March 7, 2011 at 11:18 pm
The debate is not about the science.
It would also be carry more value if it had any basis in fact. I too would prefer more illustrious scientists from the for side of the discussion. Cristy, Lindzen, Spencer. But they are all american because the discussion has been squashed in the UK. It really is a dirty little socialist dictatorship these days. Fortunately, evryone knows that the great bit has long since gone. I would not pay 10€ to see this debate. I cannot see any value in it at all. The speakers are not the main protaganists. We need Jones, Mann, Hansen and Hune with Cristy et al. Shame really a great opportunity blown.

Travis B
March 8, 2011 6:15 am

I smell a setup. This will just be an attempt to “whitewash” the “Debate” the same as they whitewashed Climategate.
The Royal Society on the “Against” side?
Come on.

Travis B
March 8, 2011 6:19 am

Well, by reading Lawson’s wikipage, it would appear I may be mistaken. Maybe.
It looks like the skeptic arguement will be on the “For” side not the “Against”.

March 8, 2011 8:38 am

From your experience, how would you expect this debate to pan out?

March 8, 2011 8:49 am

Amongst political commentators in the UK Andrew Neil is the biggest beast in the jungle. He will be a good chairman. I’m looking forward to the event and am also looking forward to enjoying a few glasses of Rioja with other WUWT appreciators.

March 8, 2011 8:58 am

I would love to watch this and throw in with all the others for a webcast or DVD.
Personally I hope this is about the politics as IMHO the science is not the crux: in the ‘which came first’ debate the politics or the science the resounding winner and inescapable conclusion is the politics.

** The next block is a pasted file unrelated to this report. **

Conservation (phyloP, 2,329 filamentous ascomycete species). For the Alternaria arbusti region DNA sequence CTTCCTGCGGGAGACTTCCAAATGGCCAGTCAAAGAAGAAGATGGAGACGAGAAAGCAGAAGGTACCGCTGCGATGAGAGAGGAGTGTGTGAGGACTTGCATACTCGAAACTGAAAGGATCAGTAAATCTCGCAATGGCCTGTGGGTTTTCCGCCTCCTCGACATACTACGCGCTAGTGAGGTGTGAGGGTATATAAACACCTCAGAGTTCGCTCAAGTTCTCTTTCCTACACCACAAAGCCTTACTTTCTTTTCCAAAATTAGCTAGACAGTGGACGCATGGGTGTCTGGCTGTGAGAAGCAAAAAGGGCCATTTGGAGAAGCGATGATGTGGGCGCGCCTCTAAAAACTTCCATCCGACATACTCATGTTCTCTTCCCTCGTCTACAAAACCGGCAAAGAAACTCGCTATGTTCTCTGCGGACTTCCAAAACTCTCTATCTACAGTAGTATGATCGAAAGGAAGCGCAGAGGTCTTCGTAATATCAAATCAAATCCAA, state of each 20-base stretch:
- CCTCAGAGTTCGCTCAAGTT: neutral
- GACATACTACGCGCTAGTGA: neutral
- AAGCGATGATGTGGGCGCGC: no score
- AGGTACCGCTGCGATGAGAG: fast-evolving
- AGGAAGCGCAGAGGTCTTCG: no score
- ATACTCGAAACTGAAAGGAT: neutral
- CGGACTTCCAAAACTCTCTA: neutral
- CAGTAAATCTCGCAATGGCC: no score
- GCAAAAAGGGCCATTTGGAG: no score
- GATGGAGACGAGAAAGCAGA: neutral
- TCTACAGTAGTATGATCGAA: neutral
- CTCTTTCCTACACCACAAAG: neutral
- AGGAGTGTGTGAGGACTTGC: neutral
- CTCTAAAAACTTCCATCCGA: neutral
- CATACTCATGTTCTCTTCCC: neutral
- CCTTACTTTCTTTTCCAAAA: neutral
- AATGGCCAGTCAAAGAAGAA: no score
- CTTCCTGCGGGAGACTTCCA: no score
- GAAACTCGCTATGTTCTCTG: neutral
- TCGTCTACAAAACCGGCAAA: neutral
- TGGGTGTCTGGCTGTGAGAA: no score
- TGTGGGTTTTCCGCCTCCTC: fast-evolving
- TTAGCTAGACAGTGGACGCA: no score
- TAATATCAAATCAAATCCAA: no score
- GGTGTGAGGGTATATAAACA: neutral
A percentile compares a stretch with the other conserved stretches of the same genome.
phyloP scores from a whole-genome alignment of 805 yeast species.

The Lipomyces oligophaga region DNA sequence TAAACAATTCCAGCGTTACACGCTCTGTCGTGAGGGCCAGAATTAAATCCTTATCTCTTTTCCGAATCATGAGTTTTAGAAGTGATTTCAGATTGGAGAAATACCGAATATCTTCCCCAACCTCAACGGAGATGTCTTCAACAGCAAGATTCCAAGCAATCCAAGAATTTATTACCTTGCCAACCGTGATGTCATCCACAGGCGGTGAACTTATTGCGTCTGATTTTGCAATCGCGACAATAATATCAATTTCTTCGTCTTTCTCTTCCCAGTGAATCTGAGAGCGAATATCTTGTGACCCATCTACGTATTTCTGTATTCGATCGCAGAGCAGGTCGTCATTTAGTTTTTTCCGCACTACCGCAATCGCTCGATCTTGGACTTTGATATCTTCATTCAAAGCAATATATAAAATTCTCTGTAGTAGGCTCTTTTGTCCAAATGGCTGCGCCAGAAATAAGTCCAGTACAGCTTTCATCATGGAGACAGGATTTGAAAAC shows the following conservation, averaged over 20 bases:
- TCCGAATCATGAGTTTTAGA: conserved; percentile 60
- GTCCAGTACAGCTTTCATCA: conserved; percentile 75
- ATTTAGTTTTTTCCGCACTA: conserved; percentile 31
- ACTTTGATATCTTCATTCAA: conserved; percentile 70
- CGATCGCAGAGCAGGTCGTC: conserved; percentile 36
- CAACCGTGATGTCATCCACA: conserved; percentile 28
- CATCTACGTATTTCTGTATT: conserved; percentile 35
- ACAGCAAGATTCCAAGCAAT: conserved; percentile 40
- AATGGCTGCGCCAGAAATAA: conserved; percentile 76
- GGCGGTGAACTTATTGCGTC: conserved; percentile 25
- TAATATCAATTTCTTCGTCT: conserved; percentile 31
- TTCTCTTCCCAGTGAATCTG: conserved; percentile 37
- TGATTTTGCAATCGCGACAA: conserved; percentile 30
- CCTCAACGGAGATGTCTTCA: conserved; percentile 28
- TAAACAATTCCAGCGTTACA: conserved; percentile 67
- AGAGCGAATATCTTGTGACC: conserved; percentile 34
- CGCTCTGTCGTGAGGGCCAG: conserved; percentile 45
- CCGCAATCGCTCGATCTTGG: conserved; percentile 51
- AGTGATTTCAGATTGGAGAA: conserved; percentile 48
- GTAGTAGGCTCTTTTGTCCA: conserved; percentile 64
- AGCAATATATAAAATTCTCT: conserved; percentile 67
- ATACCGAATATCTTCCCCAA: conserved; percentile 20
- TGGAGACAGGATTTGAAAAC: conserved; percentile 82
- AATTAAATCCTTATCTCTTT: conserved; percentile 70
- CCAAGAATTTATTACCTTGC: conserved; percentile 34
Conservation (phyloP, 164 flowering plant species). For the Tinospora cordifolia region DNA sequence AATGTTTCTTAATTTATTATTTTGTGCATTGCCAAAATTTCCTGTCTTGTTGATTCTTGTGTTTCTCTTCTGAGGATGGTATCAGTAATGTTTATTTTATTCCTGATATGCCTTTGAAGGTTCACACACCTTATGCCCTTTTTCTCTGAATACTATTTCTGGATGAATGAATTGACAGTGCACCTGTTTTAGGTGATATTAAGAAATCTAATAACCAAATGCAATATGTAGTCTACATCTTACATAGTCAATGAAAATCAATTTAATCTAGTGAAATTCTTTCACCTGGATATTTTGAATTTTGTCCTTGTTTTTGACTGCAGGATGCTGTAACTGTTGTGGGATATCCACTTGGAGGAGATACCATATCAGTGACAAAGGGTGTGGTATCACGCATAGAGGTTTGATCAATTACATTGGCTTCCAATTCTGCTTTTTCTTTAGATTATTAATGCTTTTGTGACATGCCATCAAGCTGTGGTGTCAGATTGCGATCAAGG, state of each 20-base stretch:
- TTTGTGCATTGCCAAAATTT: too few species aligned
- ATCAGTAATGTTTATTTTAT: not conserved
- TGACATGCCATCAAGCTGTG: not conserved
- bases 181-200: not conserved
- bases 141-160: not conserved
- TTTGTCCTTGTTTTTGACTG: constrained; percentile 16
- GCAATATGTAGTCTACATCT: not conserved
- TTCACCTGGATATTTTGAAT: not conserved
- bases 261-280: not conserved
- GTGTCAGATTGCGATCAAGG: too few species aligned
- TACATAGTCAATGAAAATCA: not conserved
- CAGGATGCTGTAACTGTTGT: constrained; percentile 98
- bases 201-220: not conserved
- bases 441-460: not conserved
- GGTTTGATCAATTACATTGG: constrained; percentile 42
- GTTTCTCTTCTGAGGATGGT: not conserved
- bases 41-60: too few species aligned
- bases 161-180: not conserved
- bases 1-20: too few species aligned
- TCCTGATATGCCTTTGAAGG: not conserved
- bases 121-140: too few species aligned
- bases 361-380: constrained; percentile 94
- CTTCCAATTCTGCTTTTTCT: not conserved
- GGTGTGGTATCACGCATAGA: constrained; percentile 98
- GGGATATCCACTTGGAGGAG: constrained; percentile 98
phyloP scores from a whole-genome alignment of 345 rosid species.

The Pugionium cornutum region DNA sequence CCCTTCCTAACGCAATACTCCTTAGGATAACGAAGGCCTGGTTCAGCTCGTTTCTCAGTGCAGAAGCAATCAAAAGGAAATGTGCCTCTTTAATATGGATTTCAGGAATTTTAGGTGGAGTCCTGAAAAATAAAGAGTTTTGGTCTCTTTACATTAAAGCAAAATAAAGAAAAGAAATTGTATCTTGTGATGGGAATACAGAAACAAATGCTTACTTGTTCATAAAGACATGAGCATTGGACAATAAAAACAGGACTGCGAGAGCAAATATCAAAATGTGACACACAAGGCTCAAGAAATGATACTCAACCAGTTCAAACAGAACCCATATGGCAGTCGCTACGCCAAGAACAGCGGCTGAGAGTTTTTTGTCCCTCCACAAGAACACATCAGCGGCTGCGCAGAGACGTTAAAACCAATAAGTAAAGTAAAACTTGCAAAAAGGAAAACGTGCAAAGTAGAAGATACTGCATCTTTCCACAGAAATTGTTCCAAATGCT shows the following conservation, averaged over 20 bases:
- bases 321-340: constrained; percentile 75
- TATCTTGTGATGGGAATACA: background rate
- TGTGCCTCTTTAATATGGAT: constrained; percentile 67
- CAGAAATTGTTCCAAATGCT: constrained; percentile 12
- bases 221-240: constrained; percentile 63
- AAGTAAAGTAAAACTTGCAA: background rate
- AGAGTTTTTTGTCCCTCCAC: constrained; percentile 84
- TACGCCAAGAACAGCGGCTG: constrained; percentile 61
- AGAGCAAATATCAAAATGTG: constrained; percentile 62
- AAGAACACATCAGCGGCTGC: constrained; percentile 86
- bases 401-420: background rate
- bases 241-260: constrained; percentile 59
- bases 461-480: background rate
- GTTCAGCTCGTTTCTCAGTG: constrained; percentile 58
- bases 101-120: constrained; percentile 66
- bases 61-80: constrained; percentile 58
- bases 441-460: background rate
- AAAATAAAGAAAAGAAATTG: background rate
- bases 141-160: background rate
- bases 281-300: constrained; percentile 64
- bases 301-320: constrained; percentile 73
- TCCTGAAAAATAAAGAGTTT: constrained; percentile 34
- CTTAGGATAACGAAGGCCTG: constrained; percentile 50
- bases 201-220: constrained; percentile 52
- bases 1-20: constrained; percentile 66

I mean really, what hard science are they going to promote? Two beakers with thermometers, one with a higher ppm of CO2 and a couple of 100watt bulbs? The only “science” they have is model based. Or maybe they’ll bring up a century dead hypothesis by Arrhenius, that he later recanted?
It is no longer possible even to say with a straight face that CO2 drives global temps due to the fact that CO2 has risen 40% and the temp has gone up in tenths of a degree C (0.7C)…really? That’s going to be their argument?
Whe it sounds like, smells like, tastes like, looks like, and feels like natural variability to anyone with common sense and even a surperfluous knowledge of historical climate, then that’s what it is and that is why they can’t get their message across. No, they will keep it as political as possible with just sound bites of science from the AGW camp (stick and jab, then run away).
Hopefully (assuredly?) Stringer et al will be on their game. Politics is what started this mess (again, IMO) and hopefully that’s where it will end. As soon as all the enabling / motivating / corrupting grants dry up so will the charlatan “scientists” leave town. Who knows? After all the harm they’ve done maybe a few will even be tarred & feathered while others will end up in the pokey. 🙂

March 8, 2011 9:50 am

“Number of people who BELIEVE in Global Warming?????
Try this on for size –
I believe in God, the Father Almighty,
the Maker of heaven and earth,
and in Jesus Christ, His only Son, our Lord:
Who was conceived by the Holy Ghost,
born of the virgin Mary,
suffered under Pontius Pilate,
was crucified, dead, and buried;
He descended into hell. [See Calvin]
The third day He arose again from the dead;
He ascended into heaven,
and sitteth on the right hand of God the Father Almighty;
from thence he shall come to judge the quick and the dead.
I believe in the Holy Ghost;
the holy catholic church;